We entrust our lives to the internet: bank accounts, medical records, dating profiles, family history — even our shopping lists and pet photos. Digital security systems use mathematical formulas to encrypt information and keep the snoops and crooks at bay. But quantum computing could bust through many online security protections.
Blame the weirdness of the quantum world. There, tiny particles do things that seem to defy logic, such as existing in two contradictory states at once.
Quantum computers have been used for scientific experiments for decades, but only recently have they become useful for practical purposes. Scientists and companies have been racing to build machines that can perform certain calculations much faster than existing computers.
Just one small problem: A quantum computer could soon crack the cryptography systems that protect the internet as we know it.
Cryptography currently relies on a simple assumption — that it’s virtually impossible to guess the “key” that will unlock our secrets. In the roughly 50 years since the invention of public-key encryption, that has been a safe bet, because today’s standard computers are limited in their ability to perform certain tasks, such as factoring large numbers.
Quantum computers, which use bits called qubits that can represent 0, 1 or both simultaneously, are not so limited. It is possible — some scientists say likely — that a quantum computer powerful enough to crack public-key cryptography could come online in the next 15 years.
Fortunately, scientists are on the case. In this issue, physics and senior writer Emily Conover explores the efforts already under way to develop new quantum-proof encryption methods. This includes new standards from the U.S. National Institute of Standards and Technology due next year, which will help ensure that cybersecurity experts, businesses and government entities develop coordinated strategies.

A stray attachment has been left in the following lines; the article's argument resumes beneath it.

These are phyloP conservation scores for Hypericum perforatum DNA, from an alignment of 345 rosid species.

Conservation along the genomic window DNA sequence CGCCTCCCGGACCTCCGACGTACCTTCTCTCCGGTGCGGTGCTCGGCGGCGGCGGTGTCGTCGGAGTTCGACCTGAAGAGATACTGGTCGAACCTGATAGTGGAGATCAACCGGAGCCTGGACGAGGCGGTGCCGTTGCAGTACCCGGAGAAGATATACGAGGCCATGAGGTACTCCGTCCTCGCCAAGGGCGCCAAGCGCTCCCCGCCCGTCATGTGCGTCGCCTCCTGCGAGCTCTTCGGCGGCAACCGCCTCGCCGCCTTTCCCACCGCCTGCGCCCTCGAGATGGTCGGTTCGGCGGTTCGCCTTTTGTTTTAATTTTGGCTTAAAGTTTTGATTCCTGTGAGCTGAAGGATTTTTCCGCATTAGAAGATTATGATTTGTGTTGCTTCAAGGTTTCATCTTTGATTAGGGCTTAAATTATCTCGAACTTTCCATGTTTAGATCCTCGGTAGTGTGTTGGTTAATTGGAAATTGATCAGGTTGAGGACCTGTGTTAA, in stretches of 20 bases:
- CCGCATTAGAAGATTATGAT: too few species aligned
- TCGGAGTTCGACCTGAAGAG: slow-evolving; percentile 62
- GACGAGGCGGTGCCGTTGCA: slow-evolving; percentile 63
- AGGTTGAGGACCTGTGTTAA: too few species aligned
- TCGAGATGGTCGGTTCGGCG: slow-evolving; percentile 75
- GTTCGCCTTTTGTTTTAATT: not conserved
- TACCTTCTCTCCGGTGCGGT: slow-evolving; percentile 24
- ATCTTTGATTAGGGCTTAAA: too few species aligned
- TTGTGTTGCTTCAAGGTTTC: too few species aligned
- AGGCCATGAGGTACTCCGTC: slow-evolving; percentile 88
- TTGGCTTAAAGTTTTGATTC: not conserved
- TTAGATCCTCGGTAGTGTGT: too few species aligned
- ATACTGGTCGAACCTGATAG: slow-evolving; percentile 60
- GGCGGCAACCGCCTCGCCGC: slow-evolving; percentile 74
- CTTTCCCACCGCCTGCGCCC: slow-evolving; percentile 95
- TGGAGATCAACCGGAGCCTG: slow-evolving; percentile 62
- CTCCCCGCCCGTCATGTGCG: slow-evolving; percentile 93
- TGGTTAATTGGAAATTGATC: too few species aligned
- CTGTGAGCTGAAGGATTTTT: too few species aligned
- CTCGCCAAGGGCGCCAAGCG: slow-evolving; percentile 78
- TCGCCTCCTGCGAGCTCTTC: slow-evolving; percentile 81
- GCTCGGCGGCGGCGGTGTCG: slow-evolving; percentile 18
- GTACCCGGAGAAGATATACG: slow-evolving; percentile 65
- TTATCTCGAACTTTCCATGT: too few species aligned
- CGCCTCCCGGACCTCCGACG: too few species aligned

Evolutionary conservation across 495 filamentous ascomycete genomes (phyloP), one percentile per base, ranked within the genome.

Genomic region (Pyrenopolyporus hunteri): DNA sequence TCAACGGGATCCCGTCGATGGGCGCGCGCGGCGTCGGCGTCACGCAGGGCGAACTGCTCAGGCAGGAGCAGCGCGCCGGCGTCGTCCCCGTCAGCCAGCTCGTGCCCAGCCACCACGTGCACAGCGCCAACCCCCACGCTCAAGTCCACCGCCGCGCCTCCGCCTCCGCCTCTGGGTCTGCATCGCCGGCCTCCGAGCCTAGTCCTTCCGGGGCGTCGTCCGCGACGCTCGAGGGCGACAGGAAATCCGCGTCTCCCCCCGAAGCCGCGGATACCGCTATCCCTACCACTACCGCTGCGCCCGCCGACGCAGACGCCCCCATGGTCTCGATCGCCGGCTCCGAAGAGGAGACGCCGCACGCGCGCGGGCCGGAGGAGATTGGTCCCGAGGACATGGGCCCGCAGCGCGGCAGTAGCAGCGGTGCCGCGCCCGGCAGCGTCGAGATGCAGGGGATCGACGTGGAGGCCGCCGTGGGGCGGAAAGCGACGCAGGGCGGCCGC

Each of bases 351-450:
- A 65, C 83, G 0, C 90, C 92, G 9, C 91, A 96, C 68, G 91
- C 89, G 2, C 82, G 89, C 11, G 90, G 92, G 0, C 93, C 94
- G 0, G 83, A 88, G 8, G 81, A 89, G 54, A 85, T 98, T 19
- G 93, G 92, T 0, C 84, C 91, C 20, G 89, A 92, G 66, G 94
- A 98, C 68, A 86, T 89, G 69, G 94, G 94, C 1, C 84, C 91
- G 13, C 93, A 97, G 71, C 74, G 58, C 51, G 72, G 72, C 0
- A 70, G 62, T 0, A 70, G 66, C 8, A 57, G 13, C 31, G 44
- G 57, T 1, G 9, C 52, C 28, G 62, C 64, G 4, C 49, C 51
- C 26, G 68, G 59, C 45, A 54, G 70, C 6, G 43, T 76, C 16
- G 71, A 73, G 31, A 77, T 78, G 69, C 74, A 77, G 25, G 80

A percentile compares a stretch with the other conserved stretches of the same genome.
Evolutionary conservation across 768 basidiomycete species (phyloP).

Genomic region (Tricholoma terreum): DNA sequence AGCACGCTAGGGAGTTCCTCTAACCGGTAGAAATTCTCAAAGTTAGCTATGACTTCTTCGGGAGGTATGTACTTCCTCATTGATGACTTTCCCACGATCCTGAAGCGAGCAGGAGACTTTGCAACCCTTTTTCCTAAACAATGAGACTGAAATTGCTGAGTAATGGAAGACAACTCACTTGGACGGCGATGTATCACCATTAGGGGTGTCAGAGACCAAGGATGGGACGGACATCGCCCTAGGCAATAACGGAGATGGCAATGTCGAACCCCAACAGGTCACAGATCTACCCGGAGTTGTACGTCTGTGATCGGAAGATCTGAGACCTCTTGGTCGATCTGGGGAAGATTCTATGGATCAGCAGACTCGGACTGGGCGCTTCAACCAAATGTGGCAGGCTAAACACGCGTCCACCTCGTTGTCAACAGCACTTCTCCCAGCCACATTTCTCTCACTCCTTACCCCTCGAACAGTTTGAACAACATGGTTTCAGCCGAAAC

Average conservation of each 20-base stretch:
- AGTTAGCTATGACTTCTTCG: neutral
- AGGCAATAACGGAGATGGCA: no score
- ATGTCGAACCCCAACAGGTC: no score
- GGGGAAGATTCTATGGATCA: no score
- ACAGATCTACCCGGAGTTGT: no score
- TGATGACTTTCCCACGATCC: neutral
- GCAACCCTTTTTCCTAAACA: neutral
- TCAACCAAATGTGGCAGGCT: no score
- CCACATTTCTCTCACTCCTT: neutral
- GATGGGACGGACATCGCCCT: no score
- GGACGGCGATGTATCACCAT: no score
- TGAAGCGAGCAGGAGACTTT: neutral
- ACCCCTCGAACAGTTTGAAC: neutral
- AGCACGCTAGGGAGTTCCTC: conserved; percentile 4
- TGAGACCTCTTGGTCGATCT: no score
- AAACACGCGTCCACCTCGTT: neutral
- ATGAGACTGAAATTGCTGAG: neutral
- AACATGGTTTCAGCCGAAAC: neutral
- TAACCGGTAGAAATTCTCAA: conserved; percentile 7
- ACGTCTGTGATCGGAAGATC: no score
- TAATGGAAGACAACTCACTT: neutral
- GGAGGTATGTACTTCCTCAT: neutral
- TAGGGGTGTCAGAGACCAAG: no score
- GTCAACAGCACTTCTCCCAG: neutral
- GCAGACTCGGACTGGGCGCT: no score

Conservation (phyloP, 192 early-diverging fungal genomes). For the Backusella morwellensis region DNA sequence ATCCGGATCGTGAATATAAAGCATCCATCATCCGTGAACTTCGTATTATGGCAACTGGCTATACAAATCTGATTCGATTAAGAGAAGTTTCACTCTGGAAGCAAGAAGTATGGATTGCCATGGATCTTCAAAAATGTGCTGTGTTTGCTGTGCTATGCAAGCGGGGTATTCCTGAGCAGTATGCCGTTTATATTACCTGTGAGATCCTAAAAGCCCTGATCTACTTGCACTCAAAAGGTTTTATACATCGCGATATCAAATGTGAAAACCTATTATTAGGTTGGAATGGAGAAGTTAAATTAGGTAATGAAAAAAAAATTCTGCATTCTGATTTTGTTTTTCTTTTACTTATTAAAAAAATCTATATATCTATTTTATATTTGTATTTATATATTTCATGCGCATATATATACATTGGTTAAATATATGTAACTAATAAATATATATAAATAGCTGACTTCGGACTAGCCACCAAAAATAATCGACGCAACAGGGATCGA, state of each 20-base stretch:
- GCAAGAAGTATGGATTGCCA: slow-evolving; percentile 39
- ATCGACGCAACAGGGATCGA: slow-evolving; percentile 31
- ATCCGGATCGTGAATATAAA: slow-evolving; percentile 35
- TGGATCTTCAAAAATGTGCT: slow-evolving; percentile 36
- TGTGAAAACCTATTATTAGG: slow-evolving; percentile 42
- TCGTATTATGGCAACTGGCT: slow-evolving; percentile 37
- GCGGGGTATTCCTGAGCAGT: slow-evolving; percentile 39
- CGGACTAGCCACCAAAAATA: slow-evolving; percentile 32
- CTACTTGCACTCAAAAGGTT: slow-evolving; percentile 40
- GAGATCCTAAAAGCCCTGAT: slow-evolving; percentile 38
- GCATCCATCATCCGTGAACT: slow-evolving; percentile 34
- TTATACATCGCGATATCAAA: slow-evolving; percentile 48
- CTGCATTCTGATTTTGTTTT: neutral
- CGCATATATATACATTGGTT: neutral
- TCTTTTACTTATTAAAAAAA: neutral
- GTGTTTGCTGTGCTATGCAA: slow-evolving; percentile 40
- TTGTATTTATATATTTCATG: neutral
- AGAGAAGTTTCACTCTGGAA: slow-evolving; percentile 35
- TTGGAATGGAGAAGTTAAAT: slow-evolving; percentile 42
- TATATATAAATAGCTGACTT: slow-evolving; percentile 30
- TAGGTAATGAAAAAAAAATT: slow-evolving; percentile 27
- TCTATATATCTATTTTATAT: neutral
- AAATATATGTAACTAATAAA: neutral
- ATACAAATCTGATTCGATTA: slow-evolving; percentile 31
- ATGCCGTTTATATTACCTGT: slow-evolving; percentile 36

Things are moving fast. Conover reports that last November, Google revealed that it is using post-quantum cryptography for internal communications. Others are looking ahead to a quantum internet that would be immune to hacking, even from quantum computers. A few quantum networks have already been built in the United States, Europe and Asia. Although the networks have a limited reach, Chinese banks are using quantum networks to transmit data.
The threat of cybercrime has become part of everyday life. Last week my bank texted to let me know that my credit card had been hacked. (Evidently the bank’s algorithms realized that I didn’t take a bus from Washington, D.C., to New York to get my nails done.) This was a minor inconvenience for me, but others are not so lucky. More than 1.1 million people in the United States reported identity theft in 2022, according to the Federal Trade Commission. Businesses, governments and financial institutions suffer billions in losses each year due to cybercrime.
As we conduct even more of our lives online, we will all have a stake in ensuring that our private data is kept secret, even in the quantum realm.